A highback booster or a backless booster is used when a child outgrows their convertible seat and no longer needs a harness.  A child needs to be at least five years old to use a high back booster or backless booster regardless of age.

Backless boosters should only be used in cars that have a headrest and high seatbacks. These are usually lightweight, simple, and easy to transfer from one car to another. Backless boosters simply raise a child high enough so that a safety belt will fit them safely. However, backless boosters cannot be used safely in all cars.

If your vehicle does not have headrests or has lower seatbacks, you need to use a highback booster. Many high back boosters also have the added benefit of side-impact protection.

The UPPAbaby ALTA is one of the highest-rated highback booster seats. This is because of its enhanced safety features. A rigid LATCH system keeps the booster seat in place securely.  This booster seat also has side impact pods for added protection not found in all highback booster seats. As a bonus, the ALTA has a zip-off cover that is machine washable. This alone may extend the life of your booster seat, but the adjustable back is another extra that will make this booster last longer. Your big kid will probably also appreciate the included cup holder and cushioning.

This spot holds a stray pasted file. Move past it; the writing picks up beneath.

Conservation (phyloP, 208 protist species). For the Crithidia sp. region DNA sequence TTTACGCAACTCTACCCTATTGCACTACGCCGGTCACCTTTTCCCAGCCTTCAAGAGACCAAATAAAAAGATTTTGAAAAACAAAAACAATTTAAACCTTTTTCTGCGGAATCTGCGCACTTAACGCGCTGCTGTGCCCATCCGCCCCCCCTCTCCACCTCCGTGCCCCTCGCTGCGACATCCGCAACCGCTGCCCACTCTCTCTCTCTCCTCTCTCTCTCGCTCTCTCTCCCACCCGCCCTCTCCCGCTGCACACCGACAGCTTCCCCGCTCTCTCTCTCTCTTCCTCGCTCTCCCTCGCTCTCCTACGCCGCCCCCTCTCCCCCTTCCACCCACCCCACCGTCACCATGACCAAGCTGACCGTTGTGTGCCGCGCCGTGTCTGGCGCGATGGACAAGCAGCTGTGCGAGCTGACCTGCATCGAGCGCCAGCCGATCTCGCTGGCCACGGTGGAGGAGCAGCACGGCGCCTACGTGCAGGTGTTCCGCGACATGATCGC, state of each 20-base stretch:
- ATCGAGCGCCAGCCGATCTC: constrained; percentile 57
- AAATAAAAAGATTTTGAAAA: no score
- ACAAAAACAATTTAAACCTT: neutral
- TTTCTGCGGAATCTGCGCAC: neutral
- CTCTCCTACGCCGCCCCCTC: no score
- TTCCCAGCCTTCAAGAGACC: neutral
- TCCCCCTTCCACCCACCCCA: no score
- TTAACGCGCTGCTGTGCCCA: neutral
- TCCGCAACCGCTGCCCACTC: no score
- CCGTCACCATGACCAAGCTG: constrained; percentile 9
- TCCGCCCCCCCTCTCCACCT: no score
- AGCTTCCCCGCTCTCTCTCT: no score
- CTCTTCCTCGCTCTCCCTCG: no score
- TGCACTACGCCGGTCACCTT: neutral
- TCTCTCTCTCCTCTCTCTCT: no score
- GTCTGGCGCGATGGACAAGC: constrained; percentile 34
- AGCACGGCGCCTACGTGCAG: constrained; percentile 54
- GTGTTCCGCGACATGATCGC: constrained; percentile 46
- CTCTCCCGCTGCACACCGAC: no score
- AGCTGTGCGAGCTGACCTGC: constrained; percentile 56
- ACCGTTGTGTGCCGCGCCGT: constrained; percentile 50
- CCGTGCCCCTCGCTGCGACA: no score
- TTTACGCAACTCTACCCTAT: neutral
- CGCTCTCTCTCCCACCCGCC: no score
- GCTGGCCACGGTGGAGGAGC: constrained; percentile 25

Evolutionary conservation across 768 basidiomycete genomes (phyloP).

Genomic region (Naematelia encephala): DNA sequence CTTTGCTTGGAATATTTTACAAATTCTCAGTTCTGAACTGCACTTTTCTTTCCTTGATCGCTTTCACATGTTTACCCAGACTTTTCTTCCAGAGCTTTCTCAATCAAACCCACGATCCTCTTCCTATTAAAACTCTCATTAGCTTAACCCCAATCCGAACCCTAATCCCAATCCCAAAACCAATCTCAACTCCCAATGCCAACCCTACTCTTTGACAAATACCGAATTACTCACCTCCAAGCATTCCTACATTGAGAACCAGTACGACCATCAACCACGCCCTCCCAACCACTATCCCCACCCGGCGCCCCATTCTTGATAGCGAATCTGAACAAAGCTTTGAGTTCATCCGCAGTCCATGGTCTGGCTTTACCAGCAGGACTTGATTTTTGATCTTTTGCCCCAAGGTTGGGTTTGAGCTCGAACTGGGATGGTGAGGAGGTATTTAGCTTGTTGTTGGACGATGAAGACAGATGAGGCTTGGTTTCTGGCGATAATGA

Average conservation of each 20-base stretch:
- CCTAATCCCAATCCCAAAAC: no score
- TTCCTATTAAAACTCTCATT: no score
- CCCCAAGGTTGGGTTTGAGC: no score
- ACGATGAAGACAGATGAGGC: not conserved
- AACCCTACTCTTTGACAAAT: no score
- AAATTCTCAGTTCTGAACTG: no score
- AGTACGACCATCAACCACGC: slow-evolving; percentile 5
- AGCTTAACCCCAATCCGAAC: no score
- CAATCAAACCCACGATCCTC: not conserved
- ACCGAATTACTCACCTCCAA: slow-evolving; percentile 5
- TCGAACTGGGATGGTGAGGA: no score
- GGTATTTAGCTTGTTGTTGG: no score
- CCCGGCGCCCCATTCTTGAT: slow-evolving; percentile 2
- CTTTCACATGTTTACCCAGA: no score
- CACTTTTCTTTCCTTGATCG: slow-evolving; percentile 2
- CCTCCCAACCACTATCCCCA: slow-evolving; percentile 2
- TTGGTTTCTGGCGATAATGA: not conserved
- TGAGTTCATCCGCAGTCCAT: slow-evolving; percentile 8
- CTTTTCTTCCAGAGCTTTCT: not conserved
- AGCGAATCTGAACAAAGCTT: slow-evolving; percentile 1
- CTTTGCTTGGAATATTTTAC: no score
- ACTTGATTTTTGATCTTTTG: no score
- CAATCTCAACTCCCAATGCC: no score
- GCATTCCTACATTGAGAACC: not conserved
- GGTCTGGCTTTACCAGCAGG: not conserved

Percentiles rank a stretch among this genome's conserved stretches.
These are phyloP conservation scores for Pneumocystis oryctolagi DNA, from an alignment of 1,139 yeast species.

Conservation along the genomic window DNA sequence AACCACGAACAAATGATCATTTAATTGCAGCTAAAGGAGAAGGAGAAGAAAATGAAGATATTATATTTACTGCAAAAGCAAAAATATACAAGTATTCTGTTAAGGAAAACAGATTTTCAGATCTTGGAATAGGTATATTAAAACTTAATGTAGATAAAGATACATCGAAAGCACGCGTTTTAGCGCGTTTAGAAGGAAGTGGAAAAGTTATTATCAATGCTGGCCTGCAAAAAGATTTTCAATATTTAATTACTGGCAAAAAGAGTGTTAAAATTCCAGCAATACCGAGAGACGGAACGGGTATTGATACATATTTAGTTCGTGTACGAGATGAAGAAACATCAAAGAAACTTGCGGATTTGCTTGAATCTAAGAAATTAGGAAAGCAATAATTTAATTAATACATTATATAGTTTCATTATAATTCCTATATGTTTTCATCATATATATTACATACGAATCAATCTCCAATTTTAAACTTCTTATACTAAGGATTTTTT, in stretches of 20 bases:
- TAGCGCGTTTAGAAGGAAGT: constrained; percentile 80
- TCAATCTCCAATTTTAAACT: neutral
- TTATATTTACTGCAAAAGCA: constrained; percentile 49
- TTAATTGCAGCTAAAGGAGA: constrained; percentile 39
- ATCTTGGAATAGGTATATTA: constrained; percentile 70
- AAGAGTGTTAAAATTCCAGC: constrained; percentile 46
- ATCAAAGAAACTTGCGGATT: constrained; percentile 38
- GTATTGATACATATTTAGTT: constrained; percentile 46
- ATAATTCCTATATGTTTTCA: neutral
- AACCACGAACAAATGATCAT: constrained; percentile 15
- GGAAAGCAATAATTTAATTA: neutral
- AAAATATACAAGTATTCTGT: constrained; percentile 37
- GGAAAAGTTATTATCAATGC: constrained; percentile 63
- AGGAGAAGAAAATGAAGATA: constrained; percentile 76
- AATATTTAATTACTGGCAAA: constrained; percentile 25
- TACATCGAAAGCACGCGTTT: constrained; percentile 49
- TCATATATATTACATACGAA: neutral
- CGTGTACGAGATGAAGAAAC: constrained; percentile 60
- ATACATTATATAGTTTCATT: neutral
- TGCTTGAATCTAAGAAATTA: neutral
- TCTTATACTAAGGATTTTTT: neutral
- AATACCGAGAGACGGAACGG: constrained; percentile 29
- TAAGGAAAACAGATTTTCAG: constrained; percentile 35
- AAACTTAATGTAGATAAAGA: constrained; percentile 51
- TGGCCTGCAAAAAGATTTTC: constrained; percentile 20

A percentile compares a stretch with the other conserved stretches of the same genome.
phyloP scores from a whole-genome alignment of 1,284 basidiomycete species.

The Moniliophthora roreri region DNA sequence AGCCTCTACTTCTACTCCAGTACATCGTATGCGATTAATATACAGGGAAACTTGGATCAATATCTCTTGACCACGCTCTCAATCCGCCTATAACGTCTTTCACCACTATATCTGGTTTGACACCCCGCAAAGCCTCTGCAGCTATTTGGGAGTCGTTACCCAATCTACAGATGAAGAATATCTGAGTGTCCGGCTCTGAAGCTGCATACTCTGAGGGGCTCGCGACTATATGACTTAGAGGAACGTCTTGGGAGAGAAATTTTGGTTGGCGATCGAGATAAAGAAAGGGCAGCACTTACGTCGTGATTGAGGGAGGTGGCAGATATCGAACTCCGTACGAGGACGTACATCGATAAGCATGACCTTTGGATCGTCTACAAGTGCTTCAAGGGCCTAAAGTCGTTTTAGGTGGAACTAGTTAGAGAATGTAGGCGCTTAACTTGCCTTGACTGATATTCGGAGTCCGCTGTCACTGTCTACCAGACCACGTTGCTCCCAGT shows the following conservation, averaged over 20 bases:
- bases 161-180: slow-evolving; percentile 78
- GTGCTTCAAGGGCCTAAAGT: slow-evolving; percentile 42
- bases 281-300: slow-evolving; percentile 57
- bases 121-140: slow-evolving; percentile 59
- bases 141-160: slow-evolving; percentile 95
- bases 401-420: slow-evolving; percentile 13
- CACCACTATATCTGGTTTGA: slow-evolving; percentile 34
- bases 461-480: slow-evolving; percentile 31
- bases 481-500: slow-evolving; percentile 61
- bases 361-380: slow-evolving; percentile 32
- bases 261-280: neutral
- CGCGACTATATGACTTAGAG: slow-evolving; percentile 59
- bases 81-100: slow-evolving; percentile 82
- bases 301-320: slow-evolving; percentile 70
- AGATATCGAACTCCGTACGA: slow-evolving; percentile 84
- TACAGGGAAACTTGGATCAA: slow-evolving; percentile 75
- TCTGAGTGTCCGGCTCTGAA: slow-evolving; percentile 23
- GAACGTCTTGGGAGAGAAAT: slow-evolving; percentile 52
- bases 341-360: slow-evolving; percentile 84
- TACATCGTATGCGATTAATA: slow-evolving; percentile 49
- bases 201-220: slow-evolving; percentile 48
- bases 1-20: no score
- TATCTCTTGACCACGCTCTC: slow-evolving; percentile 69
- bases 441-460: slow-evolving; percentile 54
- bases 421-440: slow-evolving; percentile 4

Travel Booster Seats

Travel boosters like Mifold and BubbleBum are small grab-and-go booster car seats. These are backless booster seats that are safe when installed correctly. However, they are not as sturdy as other backless boosters and likely will not stand up to everyday use as a child safety seat. However, they are great options for trips or keeping on-hand for playdates. The Mifold is a folding booster, and the BubbleBum is inflatable. Some kids can self-inflate these on their own!

Bear in mind that these are only appropriate for vehicles with headrests and higher seatbacks. Kids should use highback boosters in vehicles without these features. If that is absolutely not possible when traveling, clip-on vests such as the RideSafe4Kids are an excellent alternative to booster car seats.